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Manchester United supporters, with their triumphant red, show their rivalry with Manchester City fans, showing off their blue pennants. Sunday’s derby is at Etihad Stadium, Manchester City’s home. (Phil Noble/REUTERS)
Manchester United supporters, with their triumphant red, show their rivalry with Manchester City fans, showing off their blue pennants. Sunday’s derby is at Etihad Stadium, Manchester City’s home. (Phil Noble/REUTERS)

premier league

Locking horns and dividing a city, the Manchester derby Add to ...

Like most Sabbaths, Sunday will be a day of worship in one of England’s largest cities.

The faithful will rise, don their Sunday bests and join a congregation of thousands at one of the city’s most famous cathedrals in the hope of seeing an early Christmas blessing: a win for one half of Manchester at the expense of the other.

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That the cathedral in question will be the Etihad Stadium and those Sunday bests either a hue of United red or City blue matters little to the devout following. For those who ascribe to the teachings of either Sir Alex Ferguson or Roberto Mancini, their sole concern is getting a result and saving face for the week ahead.

“It’s a local derby,” said United legend Denis Irwin, who never tasted defeat against City in his 12-year career at Old Trafford. “It’s a big game because the media will talk about it all week, and you want to give your fans a smile on their faces when they go to work the following day after the game – bragging rights – and it will be like that this weekend as well.

“United fans will want to go into work on Monday with a big smile on their face and likewise with City fans. It’s that important, it’s huge.”

It’s been that way for much of the last century between the teams – Sunday’s match is the 164th Manchester derby, with United holding a clear 68-45 edge – but the rivalry was given a new lease on life four years ago when Sheikh Mansour, the emir of Abu Dhabi, bought City for £150-million (about $238-million). Mansour has since lavished more than £400-million (about $635-million) on new players, all with the aim of usurping United at the summit of the English game.

That dream became reality last May when City ripped the title from its rival’s clutches with a dramatic, last-gasp win over QPR to secure the club’s first championship since 1968 on goal differential.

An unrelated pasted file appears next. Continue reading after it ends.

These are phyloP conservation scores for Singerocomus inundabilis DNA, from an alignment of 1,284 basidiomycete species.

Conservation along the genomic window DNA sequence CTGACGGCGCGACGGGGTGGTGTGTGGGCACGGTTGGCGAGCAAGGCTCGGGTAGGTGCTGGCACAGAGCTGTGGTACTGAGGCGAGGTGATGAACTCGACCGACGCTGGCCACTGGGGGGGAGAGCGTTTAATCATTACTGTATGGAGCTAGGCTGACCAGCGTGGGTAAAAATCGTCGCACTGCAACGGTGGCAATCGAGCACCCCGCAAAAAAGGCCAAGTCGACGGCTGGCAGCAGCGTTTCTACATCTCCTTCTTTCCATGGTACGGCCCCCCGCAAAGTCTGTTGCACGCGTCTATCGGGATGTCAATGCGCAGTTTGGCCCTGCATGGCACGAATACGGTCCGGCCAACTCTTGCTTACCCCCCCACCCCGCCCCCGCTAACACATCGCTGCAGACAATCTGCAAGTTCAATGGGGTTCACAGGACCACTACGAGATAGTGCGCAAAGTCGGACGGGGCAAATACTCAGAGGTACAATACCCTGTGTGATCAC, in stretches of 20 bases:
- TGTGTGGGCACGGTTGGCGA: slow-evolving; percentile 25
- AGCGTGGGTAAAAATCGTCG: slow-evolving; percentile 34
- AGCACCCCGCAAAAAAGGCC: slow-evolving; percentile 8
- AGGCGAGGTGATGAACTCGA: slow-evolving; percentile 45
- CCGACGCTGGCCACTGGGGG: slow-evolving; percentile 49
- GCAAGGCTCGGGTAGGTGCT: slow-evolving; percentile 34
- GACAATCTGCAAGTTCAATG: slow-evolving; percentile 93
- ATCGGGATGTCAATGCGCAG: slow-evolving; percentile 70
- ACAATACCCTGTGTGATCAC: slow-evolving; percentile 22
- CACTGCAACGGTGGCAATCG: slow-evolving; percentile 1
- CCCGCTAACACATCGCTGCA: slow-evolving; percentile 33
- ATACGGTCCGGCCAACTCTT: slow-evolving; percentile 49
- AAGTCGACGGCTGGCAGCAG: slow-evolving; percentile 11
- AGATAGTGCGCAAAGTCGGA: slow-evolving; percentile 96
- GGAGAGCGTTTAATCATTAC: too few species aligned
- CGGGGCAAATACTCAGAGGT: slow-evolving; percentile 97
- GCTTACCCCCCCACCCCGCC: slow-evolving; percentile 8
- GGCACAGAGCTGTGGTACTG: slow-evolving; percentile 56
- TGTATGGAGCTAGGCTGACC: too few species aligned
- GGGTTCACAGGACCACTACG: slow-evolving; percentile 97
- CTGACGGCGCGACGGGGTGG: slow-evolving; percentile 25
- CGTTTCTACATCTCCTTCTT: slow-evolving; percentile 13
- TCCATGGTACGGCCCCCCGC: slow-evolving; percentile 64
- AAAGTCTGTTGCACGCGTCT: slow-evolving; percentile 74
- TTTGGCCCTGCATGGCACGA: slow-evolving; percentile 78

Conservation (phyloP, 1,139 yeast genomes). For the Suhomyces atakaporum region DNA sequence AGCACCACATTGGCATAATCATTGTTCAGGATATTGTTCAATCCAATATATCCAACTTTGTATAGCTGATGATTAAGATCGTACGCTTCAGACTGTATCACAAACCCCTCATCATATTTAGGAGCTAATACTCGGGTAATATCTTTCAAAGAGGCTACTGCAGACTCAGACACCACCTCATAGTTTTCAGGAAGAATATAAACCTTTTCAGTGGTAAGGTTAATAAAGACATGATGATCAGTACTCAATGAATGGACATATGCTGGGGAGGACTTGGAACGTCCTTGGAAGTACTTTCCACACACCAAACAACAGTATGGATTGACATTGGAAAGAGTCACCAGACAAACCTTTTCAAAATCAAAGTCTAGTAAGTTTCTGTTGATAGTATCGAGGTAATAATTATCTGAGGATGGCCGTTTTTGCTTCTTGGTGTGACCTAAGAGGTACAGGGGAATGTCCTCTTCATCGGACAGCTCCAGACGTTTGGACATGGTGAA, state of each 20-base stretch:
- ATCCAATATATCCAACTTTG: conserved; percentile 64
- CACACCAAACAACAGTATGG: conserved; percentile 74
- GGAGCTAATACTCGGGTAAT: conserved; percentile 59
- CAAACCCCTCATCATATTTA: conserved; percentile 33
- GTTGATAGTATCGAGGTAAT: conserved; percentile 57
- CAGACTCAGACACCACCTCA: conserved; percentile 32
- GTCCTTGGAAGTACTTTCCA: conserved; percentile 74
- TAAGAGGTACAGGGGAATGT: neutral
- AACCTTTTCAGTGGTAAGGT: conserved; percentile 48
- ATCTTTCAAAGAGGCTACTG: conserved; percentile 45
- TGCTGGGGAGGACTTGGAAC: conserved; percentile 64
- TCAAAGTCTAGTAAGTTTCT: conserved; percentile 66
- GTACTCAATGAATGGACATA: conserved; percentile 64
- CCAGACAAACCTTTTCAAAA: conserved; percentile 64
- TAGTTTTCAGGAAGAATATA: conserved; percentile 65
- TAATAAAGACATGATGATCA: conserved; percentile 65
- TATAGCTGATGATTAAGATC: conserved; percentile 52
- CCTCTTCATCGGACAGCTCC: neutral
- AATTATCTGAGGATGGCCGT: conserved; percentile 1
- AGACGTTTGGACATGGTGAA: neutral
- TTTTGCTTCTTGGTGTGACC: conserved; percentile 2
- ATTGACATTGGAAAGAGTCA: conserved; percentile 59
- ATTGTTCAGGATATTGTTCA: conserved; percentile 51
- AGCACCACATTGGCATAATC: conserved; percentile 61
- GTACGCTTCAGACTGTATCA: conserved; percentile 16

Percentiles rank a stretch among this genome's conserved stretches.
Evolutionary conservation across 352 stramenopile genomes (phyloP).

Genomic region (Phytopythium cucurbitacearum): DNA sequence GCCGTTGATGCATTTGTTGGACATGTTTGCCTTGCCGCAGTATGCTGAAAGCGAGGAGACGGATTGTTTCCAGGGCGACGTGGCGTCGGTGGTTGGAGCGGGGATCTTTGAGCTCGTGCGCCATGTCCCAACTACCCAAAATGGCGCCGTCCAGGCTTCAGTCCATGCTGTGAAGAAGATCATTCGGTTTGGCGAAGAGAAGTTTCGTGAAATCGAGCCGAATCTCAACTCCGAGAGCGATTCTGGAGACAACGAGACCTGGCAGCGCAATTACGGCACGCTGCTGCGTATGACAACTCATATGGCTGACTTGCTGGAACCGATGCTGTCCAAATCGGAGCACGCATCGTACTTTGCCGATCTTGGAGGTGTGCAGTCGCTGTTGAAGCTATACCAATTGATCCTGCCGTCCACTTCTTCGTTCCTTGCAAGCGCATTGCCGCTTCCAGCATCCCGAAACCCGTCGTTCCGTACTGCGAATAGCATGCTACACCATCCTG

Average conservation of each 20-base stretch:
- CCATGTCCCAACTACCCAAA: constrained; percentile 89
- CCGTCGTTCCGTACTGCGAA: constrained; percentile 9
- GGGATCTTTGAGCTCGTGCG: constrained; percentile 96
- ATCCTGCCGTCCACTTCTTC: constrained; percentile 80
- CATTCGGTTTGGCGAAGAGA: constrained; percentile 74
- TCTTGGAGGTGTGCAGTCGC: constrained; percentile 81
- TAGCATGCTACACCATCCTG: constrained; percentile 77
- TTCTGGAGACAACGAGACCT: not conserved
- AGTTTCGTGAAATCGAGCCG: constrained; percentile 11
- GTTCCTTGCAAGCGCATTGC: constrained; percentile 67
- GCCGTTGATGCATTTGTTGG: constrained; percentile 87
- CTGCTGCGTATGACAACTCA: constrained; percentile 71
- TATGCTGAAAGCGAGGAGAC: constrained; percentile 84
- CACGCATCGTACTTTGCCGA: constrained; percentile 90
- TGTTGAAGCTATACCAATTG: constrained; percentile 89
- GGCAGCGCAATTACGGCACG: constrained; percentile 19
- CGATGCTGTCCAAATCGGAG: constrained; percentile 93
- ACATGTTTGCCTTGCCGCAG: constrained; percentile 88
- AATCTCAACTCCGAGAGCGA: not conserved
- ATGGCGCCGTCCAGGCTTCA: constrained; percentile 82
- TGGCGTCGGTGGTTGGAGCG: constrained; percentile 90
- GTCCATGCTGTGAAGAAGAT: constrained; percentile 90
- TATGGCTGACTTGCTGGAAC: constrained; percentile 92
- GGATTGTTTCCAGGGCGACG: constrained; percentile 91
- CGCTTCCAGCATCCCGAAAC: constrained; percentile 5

Having overhauled the 18 league titles of United’s other great rival, Liverpool, with its 2011 Premier League win, and with Arsenal and Chelsea seemingly not the forces of old, Ferguson now views City as the sternest challenge to the Red Devils’ supremacy.

“City are our biggest threat now, there’s no question about that, and we’re their biggest threat so that’s changed,” said the 70-year-old Scotsman. “That’s the great thing about football, things can change – their fortunes changed the moment the Mansours took over and I was well aware the minute that happened that it was going to be a different ball game altogether.”

Of course, the Old Trafford club is no stranger to spending big bucks either. Valued as the world’s most valuable sports franchise by Forbes last July – worth $2.23-billion (U.S.), more than double that of the Toronto Maple Leafs – United has regularly flung open the cheque book to recruit talents such as Wayne Rooney, Rio Ferdinand and Robin van Persie.

And while City fans have regularly borne the brunt of accusations that their title was bought – particularly from United fans – others consider the accusation somewhat unfair.

“There’s been plenty of clubs with money that haven’t won things,” Irwin said. “They used to say about Liverpool in the 1970s and 1980s that they used to buy the best players, but that’s the way that is, just for less money than it is now.

“They used to say that about us in the ’90s, that we bought the best players, obviously not the same kind of money that is thrown around now, but that was thrown at us in the ’90s.”

But cold, hard cash is part and parcel of the Premier League. With its TV rights set to top £5-billion (almost $8-billion) for the first time for the three seasons after this one, spending money is simply how top clubs conduct business these days, and the two Manchester outfits are no different – that’s if you even consider them both to be in Manchester.

“You walk down the street these days and you either see a red shirt or a blue shirt,” said Kevin Parker, the general secretary of the Manchester City Supporters’ Club. “There is of course this friendly rivalry where we as Manchester City fans certainly think that Manchester United are not even located within the city boundaries any more. They’re in a nice little area called Trafford and the majority of their fans appear to come from London.”

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